Google Code Jam Practice


Published on

Published in: Technology, Business
  • Be the first to comment

  • Be the first to like this

No Downloads
Total views
On SlideShare
From Embeds
Number of Embeds
Embeds 0
No embeds

No notes for slide

Google Code Jam Practice

  1. 1. Google Code Jam Practice Problems A - Big City Skyline You've just moved to the Big City so you could start work at the newest Google office, Google BC, and the one thing that interests you most is the beautiful skyline. You're sitting on a hillside ten miles away, looking at the big rectangular buildings that make up the city, and you think back to your childhood. When you were a child, you used to make toy cities out of rectangular blocks. Each building could be made from multiple blocks, and each block could be part of multiple buildings. Looking at the skyline, you wonder: what is the biggest possible block that could be part of the Big City's skyline? Write a program that takes the description of the skyline as an input, and gives the area of the maximum- area rectangle as output. This program should take less than 4 minutes to run on a 2GHz computer with 512MB of RAM, even for the biggest input size we specify. Input: The city is made out of rectangular buildings, all next to each other. The input will consist of an integer N, the number of buildings, followed by a series of N number pairs wi hi, indicating the width and height of each building in order from left to right. The buildings' heights will be less than 100,000,000, and their widths will be less than 1000. Easy: 0 < N < 1,000 Hard: 0 < N < 10,000,000 Output: A single number: the area of the largest possible block. (Here’s the beautiful skyline of the Big City.) Sample Input Sample Output Explanation 51 5 The biggest block is shaded black 5 7 1 20 3 5 6 3 2 10 in the figure above. Google Code Jam Practice Problems © Google Inc. - September 2007 p. 1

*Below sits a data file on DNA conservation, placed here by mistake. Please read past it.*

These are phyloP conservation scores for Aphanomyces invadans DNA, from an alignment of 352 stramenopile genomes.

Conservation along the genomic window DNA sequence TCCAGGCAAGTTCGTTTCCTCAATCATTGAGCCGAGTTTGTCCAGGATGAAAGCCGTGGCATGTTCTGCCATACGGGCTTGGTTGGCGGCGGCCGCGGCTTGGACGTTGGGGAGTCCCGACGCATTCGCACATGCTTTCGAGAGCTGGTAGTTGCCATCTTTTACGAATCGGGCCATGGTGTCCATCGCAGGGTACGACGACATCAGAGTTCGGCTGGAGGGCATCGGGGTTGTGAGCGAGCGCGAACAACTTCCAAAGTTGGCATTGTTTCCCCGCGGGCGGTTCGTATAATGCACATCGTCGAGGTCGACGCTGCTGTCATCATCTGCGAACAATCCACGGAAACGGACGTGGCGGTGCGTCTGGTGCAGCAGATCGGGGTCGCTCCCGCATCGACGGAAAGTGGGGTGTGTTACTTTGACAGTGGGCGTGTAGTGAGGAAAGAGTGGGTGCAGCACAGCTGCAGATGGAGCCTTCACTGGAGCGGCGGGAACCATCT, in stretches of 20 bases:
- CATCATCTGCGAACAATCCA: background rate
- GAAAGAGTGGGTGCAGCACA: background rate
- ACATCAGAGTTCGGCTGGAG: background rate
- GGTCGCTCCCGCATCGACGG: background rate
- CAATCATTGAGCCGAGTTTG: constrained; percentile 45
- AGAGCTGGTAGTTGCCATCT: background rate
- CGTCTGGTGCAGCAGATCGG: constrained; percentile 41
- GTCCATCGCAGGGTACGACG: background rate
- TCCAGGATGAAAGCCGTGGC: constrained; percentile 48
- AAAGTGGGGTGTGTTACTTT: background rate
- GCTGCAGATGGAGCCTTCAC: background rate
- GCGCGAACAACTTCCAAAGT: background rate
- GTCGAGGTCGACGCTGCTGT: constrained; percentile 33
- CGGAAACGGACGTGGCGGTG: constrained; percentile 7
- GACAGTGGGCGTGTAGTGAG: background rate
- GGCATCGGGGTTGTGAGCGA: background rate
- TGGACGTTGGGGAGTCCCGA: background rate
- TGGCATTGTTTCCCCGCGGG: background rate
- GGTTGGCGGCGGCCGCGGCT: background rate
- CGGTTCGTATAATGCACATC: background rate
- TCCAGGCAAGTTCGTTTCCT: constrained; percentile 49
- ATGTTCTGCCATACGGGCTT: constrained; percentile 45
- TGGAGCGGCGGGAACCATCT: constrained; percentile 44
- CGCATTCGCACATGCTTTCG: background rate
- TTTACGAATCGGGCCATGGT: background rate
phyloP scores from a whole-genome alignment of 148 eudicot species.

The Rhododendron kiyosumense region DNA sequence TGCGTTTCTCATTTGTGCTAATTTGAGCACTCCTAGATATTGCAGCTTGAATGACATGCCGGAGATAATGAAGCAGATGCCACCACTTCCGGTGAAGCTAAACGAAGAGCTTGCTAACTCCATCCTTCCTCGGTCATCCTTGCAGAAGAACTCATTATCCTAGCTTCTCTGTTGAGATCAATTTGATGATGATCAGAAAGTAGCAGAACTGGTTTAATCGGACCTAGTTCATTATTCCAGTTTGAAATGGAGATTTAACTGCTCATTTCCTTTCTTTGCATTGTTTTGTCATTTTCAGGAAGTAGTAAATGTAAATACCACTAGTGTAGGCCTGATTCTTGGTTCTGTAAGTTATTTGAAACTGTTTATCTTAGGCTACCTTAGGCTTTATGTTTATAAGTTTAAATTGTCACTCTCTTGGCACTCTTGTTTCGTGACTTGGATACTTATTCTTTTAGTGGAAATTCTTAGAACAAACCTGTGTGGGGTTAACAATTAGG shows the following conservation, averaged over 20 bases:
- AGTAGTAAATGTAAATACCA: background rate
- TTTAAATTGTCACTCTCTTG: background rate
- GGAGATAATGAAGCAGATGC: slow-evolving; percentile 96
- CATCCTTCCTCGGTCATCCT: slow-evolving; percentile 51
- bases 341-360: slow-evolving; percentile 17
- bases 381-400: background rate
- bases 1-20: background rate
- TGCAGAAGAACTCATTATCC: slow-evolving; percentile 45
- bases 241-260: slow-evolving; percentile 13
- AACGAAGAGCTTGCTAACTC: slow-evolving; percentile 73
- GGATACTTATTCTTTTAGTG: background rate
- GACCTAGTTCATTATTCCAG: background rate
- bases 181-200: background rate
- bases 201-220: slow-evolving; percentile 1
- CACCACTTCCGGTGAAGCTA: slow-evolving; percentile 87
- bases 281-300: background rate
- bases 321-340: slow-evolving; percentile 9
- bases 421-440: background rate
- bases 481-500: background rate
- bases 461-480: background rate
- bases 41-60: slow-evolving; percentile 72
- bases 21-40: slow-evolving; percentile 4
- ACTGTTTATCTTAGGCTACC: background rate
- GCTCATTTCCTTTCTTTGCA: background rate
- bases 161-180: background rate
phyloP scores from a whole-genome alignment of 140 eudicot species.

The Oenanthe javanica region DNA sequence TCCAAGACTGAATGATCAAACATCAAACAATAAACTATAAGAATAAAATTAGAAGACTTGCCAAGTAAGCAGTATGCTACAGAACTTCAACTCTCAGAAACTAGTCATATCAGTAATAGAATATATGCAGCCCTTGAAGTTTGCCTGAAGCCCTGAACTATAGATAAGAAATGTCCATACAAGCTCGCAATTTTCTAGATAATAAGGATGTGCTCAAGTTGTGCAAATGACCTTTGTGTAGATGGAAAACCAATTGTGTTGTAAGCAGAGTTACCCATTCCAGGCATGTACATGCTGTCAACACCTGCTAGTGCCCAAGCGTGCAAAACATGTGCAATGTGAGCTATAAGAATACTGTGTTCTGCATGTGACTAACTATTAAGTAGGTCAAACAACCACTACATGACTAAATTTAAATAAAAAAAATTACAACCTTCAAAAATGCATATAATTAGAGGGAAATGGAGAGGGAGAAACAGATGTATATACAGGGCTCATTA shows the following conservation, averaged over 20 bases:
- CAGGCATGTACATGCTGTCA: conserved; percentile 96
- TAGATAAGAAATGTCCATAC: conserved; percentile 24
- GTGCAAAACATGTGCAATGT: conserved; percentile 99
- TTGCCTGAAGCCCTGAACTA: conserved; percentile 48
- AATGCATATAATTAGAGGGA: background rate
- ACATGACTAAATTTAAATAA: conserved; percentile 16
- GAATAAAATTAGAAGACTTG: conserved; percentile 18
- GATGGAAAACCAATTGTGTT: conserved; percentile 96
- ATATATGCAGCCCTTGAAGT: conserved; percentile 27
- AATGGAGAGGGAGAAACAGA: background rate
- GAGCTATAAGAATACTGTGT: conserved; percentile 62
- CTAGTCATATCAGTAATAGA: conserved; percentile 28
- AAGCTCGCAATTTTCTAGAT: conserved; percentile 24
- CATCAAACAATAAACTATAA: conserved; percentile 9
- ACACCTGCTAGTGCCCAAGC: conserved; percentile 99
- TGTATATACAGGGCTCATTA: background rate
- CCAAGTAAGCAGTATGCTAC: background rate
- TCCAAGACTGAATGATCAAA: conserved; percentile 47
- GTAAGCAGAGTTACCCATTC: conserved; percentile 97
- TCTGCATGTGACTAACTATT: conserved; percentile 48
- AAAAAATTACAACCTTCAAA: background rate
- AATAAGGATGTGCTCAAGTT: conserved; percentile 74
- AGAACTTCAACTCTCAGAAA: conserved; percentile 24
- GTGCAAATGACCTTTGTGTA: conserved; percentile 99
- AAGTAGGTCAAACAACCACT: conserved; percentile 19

2. 2. B - Universal Search You've just started your job at Google Moon, and you've been assigned to the universal search project: that is, of course, the functionality that lets people search for anything in the universe. Your starter project seems simple: find a flight path for the GCrawler (Galaxy Crawler) that will gather stock prices from all of the galactic stock exchanges, traveling between planets using Hyperspace Jumpgates. The known universe contains k stock exchanges and p inhabited planets. Each planet deals with one stock exchange, and every planet has a record of the stock prices for its exchange. Given a list of stock exchanges, their planets, and planet<->planet jumpgate connections, find a path for the GCrawler that contains the smallest number of jumpgates, but still passes through at least one planet from each stock exchange before returning home. Input: The input will start with p, the number of planets. Next will follow p lines of the form: planet_name stock_exchange connection1 connection2 ... connectionN If planet A connects to planet B, then planet B also connects to planet A. Planet and stock exchange names will contain only alphabetic characters [A-Za-z]. One of the planets will be named GoogleMoon; that is the start and end location for the GCrawler. Easy: 0 < p < 50, 0 < k < 5. Hard: 0 < p < 500, 0 < k < 16. Output: A series of planet names, separated by spaces, describing the path the GCrawler should take. Sample Input 5 GoogleMoon TheInternet Mars Earth Mars EarthStocks GoogleMoon AlphaCentauriII AlphaCetiV Earth EarthStocks GoogleMoon AlphaCentauriII AlphaStocks Mars AlphaCetiV AlphaCetiV AlphaStocks Mars AlphaCentauriII Sample Output GoogleMoon Mars AlphaCetiV Mars GoogleMoon Explanation The GCrawler has three stock exchanges to visit: TheInternet, EarthStocks and AlphaStocks. It starts on GoogleMoon, which deals with TheInternet; it then travels to Mars, which trades in EarthStocks, then to AlphaCetiV, which deals in AlphaStocks. Now it needs to get back home; the shortest route goes through Mars. Google Code Jam Practice Problems © Google Inc. - September 2007 p. 2